The comprehensive gazetteer and bibliography of the medieval castles, fortifications and palaces of England, Wales, the Islands.
The listings
Other Info
Print Page 
Next Record 
Previous Record 
Back to list 

Silchester Amphitheatre

Also known as, or recorded in historical documents as;
Castellum de Silva; Castle of the Wood

In the civil parish of Mortimer West End.
In the historic county of Hampshire and the Isle of Wight.
Modern Authority of Hampshire.
1974 county of Hampshire.
Medieval County of Hampshire.

OS Map Grid Reference: SU64476260
Latitude 51.35882° Longitude -1.07546°

Silchester Amphitheatre has been described as a certain Timber Castle.

There are earthwork remains.

This site is a scheduled monument protected by law.


Excavations between 1979 and 1985 confirmed that the Roman Amphitheatre was first constructed between 55 and 75 AD with a seating capacity of 3,600 to 3,700. It survived into the first half of C2, and some elements survived into the second stone phase. A second timber phase was dated to C2. it was replaced in stone in the early to mid C3.
There is no evidence for reuse of the amphitheatre until the late C11/early C12 when a single-aisled hall was constructed in the arena. Fulford argues that the hall may be regarded as the manor house of Silchester during this period. The amphitheatre appears to have been used as a ringwork, containing the hall and possibly one ancillary building with traces of one or more possible fighting platforms. From the early C15 until the 1970s the arena had been used as a farmyard for The Mount farmhouse, and had been metalled by C17 or early C18. (PastScape ref. Fulford)

Possible the Castellum de Silva reported to be taken by King Stephen in 1147 (but see Woodchester and Woodgarston). The original celtic placename of Calleva meant 'The Place in the Woods'. Is the Saxon place-name derived from a Latin/Saxon mix? i.e. Silva-ceastra.
The amphitheatre would have represented a ready made defence for a manor house but it seems the site was too constricted and the manor house was rebuilt slightly to the south where it had a deer park, licenced in 1204 to Ralph Bluet, significant parts of the pale surviving. The form of Bluet's C13 manor house is unknown. It was, almost certainly, near the Norman church which lies within the walls of the Roman city but was probably not otherwise defended. The Roman city walls survive to impressive height even today but the circuit is far to large to have been defensible for the medieval village (which was also by the church - but has now moved 1km west) or manor. Indeed the Roman walls have been broken through in this area to allow village expansion along the roads, rather than extending the village into the area of the old Roman city.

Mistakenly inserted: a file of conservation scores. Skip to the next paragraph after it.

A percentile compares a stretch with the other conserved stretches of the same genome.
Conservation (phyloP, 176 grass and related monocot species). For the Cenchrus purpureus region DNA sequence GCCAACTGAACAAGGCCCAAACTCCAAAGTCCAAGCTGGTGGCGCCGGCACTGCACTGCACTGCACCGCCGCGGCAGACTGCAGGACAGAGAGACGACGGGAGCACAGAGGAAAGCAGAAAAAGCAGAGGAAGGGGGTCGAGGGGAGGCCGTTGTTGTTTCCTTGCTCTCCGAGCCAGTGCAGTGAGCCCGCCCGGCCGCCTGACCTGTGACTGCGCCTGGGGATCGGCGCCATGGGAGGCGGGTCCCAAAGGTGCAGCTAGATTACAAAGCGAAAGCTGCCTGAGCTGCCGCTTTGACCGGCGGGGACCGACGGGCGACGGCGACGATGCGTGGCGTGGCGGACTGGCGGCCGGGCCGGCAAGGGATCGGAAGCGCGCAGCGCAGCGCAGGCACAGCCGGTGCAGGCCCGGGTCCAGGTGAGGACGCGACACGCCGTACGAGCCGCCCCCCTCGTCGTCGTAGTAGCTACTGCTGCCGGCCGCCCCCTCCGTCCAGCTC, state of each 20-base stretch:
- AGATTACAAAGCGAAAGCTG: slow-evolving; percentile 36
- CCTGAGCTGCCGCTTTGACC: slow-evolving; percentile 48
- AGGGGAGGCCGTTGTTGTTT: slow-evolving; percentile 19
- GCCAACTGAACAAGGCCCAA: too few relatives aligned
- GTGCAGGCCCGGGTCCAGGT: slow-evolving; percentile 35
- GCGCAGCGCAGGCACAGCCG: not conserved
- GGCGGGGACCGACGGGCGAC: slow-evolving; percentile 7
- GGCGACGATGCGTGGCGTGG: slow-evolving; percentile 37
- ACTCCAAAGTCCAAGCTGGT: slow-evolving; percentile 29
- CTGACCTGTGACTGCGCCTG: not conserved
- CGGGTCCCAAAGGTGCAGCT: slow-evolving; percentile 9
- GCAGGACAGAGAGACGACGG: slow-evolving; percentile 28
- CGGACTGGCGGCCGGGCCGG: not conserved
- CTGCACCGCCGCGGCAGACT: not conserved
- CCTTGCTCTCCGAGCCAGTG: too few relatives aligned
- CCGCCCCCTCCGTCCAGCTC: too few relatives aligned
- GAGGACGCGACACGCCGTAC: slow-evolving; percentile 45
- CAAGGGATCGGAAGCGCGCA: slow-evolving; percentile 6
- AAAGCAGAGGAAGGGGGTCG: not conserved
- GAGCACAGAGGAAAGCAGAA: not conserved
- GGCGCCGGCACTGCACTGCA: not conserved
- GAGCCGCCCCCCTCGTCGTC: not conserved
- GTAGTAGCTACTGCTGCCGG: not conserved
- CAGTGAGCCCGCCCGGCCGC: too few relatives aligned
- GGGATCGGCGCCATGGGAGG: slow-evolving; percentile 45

Links to archaeological and architectural databases, mapping and other online resources

Data >
PastScape   County HER   Scheduling        
Maps >
Streetmap   NLS maps   Where's the path   Old-Maps      
Data/Maps > 
Magic   V. O. B.   Geology   LiDAR   Open Domesday  
Air Photos > 
Bing Maps   Google Maps   Getmapping   ZoomEarth      
Photos >
CastleFacts   Geograph   Flickr   Panoramio      

Sources of information, references and further reading
Most of the sites or buildings recorded in this web site are NOT open to the public and permission to visit a site must always be sought from the landowner or tenant.
It is an offence to disturb a Scheduled Monument without consent. It is a destruction of everyone's heritage to remove archaeological evidence from ANY site without proper recording and reporting.
Don't use metal detectors on historic sites without authorisation.
The information on this web page may be derived from information compiled by and/or copyright of Historic England, County Historic Environment Records and other individuals and organisations. It may also contain information licensed under the Open Government Licence. All the sources given should be consulted to identify the original copyright holder and permission obtained from them before use of the information on this site for commercial purposes.
The author and compiler of Gatehouse does not receive any income from the site and funds it himself. The information within this site is provided freely for educational purposes only.
The bibliography owes much to various bibliographies produced by John Kenyon for the Council for British Archaeology, the Castle Studies Group and others.
Suggestions for finding online and/or hard copies of bibliographical sources can be seen at this link.
Minor archaeological investigations, such as watching brief reports, and some other 'grey' literature is most likely to be held by H.E.R.s but is often poorly referenced and is unlikely to be recorded here, or elsewhere, but some suggestions can be found here.
The possible site or monument is represented on maps as a point location. This is a guide only. It should be noted that OS grid references defines an area, not a point location. In practice this means the actual center of the site or monument may often, but not always, be to the North East of the point shown. Locations derived from OS grid references and from latitude longitiude may differ by a small distance.
Further information on mapping and location can be seen at this link.
Please help to make this as useful a resource as possible by contacting Gatehouse if you see errors, can add information or have suggestions for improvements in functality and design.
Help is acknowledged.
This record last updated 26/07/2017 09:20:06

Home | Books | Links | Fortifications and Castles | Other Information | Help | Downloads | Author Information | Contact